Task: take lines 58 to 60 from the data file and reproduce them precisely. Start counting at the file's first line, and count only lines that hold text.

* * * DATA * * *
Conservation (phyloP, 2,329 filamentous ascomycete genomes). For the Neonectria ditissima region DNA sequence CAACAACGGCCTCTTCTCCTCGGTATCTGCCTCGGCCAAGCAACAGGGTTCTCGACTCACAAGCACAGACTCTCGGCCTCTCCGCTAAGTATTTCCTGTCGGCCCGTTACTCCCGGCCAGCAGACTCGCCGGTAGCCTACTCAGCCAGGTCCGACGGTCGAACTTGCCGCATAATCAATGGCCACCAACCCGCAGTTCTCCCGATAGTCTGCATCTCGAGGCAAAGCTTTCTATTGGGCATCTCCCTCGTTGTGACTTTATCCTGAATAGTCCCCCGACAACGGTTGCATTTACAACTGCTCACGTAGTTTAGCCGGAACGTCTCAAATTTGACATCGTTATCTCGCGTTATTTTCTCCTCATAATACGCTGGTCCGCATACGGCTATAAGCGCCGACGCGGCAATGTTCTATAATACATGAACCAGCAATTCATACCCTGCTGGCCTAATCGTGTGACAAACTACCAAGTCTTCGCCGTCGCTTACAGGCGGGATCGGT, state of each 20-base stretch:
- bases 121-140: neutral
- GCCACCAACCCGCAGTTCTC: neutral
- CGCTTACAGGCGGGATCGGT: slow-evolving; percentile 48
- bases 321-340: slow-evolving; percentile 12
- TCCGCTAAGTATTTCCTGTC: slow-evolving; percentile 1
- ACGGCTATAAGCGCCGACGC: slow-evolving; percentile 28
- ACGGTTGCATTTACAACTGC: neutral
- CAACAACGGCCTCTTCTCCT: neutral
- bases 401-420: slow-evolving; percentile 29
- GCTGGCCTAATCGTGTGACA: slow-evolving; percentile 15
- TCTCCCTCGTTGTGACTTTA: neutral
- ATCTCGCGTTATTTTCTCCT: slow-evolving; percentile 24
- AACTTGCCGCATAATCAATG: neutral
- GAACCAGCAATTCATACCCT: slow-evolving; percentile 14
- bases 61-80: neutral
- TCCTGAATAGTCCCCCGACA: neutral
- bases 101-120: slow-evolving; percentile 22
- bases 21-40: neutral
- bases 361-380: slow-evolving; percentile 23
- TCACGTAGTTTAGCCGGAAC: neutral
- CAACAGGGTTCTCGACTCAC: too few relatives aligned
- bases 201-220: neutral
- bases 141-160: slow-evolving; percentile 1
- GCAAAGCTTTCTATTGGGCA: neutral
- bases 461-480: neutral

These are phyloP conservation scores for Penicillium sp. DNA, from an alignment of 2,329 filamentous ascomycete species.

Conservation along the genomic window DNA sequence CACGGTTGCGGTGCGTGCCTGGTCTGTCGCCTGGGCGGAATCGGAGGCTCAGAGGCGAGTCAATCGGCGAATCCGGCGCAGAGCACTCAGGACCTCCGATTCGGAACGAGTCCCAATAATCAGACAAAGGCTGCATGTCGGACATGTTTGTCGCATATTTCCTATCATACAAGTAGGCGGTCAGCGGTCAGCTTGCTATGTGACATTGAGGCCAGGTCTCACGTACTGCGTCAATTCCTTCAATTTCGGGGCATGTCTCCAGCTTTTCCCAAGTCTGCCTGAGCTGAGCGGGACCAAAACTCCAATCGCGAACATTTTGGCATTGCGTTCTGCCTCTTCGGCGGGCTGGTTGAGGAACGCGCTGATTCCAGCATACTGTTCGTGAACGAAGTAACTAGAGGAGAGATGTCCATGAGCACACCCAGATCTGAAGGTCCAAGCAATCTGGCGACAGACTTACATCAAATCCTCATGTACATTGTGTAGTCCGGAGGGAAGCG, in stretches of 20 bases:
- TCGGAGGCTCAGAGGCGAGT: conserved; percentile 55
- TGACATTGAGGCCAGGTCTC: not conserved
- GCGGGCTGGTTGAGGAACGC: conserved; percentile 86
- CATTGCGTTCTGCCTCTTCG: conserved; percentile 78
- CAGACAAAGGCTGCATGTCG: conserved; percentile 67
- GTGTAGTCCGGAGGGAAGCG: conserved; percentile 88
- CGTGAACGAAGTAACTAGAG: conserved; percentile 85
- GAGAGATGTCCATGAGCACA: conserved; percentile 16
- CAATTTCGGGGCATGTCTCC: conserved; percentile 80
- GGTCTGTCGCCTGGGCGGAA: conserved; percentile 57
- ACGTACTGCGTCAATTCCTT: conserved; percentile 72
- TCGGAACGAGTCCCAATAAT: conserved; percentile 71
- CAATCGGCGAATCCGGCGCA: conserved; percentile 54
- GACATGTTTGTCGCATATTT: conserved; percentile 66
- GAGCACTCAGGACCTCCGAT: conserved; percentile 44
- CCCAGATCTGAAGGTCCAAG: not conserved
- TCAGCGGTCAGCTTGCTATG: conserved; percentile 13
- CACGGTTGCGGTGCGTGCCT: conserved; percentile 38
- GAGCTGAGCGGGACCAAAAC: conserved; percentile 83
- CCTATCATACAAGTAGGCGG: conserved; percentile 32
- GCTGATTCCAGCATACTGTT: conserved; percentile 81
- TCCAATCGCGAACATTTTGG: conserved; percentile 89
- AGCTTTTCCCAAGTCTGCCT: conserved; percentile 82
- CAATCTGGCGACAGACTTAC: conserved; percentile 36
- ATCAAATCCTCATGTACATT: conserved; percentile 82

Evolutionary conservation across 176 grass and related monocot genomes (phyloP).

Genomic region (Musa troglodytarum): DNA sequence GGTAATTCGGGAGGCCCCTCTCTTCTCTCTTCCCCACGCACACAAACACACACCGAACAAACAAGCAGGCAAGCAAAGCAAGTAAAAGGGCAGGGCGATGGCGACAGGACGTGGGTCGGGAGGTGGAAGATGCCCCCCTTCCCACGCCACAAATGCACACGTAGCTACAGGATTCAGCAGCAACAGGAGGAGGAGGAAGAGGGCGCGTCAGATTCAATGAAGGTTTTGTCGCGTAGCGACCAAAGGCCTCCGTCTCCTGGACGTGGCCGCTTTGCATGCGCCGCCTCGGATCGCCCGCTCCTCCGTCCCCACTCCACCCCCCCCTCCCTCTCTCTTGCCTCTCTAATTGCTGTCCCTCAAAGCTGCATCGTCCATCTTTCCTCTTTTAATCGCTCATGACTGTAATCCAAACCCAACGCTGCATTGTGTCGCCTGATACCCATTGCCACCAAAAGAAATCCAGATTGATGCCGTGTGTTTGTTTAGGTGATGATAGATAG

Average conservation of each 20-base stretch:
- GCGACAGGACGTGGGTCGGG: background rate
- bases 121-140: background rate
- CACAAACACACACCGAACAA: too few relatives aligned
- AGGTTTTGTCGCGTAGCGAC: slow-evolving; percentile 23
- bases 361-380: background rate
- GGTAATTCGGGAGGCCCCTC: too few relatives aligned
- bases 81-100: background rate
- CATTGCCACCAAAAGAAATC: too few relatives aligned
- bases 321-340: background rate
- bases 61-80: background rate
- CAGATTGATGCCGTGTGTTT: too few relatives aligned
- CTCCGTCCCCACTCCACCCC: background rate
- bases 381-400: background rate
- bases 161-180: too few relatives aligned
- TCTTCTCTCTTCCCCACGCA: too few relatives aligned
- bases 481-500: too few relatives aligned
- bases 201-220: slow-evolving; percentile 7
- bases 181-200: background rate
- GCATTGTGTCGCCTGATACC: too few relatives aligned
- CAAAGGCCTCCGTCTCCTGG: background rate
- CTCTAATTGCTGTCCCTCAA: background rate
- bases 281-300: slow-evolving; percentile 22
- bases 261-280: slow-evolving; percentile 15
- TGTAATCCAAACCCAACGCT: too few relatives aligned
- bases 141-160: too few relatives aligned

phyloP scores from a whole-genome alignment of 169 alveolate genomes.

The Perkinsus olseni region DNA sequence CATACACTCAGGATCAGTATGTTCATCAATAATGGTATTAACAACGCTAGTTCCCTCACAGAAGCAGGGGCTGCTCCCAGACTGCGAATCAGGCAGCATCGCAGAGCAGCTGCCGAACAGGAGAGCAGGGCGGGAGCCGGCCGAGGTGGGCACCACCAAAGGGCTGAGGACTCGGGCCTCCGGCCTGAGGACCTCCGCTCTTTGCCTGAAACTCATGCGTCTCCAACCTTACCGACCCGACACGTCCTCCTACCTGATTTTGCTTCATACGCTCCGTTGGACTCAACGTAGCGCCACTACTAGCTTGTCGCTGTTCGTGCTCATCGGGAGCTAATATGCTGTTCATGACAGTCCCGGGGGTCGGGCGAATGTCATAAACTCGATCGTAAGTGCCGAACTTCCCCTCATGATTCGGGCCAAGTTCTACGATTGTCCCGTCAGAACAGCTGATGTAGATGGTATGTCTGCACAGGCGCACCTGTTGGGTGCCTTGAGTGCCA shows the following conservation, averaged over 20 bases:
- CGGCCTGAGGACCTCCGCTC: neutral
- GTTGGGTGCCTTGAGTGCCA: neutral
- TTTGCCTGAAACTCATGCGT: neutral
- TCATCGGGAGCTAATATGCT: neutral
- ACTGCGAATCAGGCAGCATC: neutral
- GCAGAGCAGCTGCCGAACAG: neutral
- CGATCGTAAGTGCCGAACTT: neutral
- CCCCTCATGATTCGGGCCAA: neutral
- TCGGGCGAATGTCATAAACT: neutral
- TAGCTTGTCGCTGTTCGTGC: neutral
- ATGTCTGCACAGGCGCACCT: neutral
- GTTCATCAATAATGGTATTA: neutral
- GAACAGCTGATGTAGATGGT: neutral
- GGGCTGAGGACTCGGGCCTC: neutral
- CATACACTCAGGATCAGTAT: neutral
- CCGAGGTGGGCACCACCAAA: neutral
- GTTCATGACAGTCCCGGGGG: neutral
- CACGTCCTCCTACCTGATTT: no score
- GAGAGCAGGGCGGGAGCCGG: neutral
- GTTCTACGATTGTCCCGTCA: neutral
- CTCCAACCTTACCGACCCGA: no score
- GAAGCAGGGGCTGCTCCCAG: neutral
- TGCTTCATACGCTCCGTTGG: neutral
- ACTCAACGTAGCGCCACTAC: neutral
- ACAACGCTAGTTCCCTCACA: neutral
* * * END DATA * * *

- bases 121-140: background rate
- CACAAACACACACCGAACAA: too few relatives aligned
- AGGTTTTGTCGCGTAGCGAC: slow-evolving; percentile 23